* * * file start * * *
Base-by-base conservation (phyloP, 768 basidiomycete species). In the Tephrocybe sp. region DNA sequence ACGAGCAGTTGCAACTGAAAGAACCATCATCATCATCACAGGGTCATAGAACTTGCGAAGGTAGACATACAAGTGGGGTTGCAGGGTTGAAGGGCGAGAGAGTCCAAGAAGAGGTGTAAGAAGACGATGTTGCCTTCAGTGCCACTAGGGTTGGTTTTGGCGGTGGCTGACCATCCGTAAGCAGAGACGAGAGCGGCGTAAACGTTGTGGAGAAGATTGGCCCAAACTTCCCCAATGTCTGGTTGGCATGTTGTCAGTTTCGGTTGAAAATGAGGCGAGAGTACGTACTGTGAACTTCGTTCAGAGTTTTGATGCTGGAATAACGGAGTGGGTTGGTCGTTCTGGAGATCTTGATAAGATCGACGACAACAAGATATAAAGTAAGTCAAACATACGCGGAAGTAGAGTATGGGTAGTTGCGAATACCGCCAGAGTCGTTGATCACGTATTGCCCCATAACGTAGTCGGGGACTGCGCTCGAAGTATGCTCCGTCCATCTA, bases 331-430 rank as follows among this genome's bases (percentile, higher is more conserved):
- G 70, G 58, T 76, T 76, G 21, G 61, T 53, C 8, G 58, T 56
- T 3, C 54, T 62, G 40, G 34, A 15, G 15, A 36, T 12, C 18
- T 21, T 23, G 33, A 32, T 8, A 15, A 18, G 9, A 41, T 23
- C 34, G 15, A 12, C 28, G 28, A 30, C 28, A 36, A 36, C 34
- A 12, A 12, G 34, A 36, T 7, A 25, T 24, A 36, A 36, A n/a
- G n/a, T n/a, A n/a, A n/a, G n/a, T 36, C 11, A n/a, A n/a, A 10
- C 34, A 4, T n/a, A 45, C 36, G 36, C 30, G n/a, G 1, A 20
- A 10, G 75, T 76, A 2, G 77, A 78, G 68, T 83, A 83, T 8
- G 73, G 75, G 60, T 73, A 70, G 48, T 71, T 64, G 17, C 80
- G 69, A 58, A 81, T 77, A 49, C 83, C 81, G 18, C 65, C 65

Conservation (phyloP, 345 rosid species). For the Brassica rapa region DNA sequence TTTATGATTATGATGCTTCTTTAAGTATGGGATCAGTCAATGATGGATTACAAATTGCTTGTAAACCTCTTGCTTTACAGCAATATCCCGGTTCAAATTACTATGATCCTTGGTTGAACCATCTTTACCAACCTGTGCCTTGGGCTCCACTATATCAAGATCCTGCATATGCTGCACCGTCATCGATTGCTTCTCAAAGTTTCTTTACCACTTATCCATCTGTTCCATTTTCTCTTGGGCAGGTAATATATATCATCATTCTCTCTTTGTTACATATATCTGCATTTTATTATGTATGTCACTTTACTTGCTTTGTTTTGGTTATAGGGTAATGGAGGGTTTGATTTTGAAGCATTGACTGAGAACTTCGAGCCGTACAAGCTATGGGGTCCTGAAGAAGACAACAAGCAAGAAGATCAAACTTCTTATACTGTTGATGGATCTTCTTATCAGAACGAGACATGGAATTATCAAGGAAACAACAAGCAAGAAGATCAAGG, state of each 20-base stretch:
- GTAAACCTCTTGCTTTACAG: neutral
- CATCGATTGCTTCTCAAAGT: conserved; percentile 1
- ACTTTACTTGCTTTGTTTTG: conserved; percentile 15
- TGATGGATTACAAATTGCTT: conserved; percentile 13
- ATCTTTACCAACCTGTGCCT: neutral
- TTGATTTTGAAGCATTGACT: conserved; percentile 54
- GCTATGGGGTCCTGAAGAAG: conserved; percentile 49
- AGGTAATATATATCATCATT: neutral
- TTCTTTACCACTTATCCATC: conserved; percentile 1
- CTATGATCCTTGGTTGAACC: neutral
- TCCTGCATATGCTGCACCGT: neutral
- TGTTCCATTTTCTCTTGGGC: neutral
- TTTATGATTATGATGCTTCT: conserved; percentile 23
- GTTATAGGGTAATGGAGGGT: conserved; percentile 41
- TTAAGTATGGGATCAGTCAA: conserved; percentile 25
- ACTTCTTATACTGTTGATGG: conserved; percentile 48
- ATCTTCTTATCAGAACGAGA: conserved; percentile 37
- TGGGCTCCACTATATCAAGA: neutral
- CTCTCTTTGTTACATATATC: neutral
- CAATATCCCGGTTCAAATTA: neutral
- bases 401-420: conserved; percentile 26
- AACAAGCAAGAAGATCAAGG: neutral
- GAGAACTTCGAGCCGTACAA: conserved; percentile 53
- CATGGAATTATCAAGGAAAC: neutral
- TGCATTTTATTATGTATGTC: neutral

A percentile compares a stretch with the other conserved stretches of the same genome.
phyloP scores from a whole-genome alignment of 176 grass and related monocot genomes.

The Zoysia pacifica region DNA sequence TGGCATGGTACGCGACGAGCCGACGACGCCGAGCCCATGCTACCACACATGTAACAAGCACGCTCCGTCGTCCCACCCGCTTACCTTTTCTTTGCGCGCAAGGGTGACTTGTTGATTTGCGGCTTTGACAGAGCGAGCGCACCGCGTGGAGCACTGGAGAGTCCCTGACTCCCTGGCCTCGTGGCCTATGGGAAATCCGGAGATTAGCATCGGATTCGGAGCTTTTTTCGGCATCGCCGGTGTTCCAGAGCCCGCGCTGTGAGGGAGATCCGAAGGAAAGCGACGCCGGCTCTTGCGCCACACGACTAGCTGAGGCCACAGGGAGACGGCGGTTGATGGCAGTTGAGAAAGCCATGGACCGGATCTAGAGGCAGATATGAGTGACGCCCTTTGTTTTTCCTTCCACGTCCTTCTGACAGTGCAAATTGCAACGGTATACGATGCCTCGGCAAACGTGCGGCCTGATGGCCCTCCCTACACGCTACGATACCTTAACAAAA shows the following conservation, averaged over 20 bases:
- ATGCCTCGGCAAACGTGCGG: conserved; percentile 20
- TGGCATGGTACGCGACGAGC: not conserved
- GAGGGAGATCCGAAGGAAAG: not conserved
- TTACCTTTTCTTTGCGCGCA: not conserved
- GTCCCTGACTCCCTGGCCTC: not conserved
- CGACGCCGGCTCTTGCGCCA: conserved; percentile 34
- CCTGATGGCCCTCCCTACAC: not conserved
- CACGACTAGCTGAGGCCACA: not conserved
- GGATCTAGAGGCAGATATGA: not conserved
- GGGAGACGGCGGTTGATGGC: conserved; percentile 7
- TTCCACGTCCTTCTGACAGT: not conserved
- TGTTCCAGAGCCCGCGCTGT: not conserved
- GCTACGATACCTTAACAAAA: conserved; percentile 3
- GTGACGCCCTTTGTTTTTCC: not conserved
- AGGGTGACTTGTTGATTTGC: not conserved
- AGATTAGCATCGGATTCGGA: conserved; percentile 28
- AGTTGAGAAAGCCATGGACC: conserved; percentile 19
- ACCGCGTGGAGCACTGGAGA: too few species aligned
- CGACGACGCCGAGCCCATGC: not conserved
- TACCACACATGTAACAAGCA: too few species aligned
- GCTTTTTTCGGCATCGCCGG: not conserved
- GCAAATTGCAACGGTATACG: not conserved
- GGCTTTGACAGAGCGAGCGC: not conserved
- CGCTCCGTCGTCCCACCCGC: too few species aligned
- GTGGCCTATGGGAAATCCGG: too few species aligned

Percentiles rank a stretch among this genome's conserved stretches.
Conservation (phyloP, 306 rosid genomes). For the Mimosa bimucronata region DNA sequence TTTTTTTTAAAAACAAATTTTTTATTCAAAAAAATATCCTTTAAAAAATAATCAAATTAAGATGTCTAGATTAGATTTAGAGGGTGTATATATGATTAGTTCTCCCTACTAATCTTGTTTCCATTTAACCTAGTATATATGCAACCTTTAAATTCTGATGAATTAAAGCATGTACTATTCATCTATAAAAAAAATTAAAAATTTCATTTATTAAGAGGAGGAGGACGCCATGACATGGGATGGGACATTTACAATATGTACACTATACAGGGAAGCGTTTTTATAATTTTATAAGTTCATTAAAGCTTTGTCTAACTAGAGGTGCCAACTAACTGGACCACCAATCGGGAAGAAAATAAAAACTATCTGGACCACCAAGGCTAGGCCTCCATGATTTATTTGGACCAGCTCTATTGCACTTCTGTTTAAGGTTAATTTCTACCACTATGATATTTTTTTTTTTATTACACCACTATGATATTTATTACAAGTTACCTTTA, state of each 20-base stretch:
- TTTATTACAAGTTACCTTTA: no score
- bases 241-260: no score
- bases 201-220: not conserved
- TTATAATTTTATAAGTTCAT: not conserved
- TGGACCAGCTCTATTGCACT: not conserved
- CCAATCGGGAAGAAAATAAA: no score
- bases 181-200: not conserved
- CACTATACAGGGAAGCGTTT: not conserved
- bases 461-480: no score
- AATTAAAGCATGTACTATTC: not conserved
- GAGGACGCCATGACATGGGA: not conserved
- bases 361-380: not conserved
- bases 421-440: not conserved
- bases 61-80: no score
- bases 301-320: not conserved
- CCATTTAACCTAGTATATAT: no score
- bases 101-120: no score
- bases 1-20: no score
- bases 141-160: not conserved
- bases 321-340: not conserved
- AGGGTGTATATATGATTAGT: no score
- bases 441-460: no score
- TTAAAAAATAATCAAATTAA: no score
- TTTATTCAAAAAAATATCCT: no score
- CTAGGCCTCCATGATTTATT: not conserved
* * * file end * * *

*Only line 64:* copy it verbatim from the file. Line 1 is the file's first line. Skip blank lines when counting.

- CGCTCCGTCGTCCCACCCGC: too few species aligned